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Posts tagged ‘writing success’

Five traits of successful authors

When I first started my own business, I had an opportunity to earn a luxury car from the company I worked for. Problem was, I’d never owned a luxury car. I was raised middle class, worked my may through college, and struggled for years to pay the bills. Driving a luxury car was not part of my reality.

But I really, really wanted that car. I knew I had to change my belief system. So I created a little song about that car and the belief that I could earn it. Fortunately, I don’t remember the song now, but for weeks, as I went on my daily three-mile walk, I sang that little song to myself. I put all of my intention in that song. Gradually, my belief system began to change and, within six months, I earned that car.

I’ve always studied successful people. Over the years, I’ve listened to self-improvement tapes, read self-help books, gone to seminars and even hired a personal coach. I was motivated to change.

Becoming a successful author or artist is no different. Of the authors I’ve studied, I’ve found several common denominators:

  • Successful authors have a system. Author Dean Koontz gets up every morning, goes to his home office and writes. Eight hours or more a day. Consistently, day in and day out. Read more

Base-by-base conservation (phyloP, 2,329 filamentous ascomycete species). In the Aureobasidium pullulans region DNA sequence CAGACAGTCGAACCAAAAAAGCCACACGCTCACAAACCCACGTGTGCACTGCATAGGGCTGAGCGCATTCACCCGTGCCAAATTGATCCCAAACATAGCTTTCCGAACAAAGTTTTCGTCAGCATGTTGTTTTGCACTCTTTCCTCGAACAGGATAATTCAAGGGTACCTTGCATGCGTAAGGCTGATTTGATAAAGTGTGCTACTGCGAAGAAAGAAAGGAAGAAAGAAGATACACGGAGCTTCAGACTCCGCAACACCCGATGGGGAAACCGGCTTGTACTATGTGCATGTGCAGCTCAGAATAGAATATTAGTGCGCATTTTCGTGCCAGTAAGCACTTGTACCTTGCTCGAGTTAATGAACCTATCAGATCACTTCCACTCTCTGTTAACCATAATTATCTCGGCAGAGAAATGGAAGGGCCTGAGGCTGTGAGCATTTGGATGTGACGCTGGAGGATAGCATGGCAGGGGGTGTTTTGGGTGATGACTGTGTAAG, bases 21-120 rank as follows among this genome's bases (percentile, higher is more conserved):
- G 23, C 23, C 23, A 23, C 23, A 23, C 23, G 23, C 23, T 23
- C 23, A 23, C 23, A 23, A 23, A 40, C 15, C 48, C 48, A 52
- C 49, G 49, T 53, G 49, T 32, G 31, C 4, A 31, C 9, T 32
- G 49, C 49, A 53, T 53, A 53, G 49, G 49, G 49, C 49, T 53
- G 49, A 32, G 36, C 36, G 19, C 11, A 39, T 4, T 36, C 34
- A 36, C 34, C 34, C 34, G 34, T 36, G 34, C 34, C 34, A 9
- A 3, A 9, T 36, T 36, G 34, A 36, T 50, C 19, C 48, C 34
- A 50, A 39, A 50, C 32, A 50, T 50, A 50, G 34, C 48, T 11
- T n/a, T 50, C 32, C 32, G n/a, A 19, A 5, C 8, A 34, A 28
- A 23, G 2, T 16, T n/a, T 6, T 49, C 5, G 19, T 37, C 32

Stretch your writing comfort zone

“One can choose to go back toward safety or forward toward growth. Growth must be chosen again and again; fear must be overcome again and again.”
-Abraham Maslow

As I grow into being a prose writer there are times when I feel like a fraud or a fake. I feel uncomfortable in this new territory. Sometimes, I want to run away from it all. Throw down my pen. Burn all those awkward sentences. When I start to feel this way—like an absolute and utter failure—I go back to poetry.

Poetry is my comfort zone. I feel safe there. I know I can create there. When I write poetry, the words, images and metaphors are my abacus, my rosary, my worry beads. To me, poetry organizes my world. I feel most comfortable in that space. But how can I use this comfort zone to help me grow as a prose writer?

Years ago, I read a little business book that promoted the idea of building on our daily small successes. When you have a success, use that to build your next success. Read more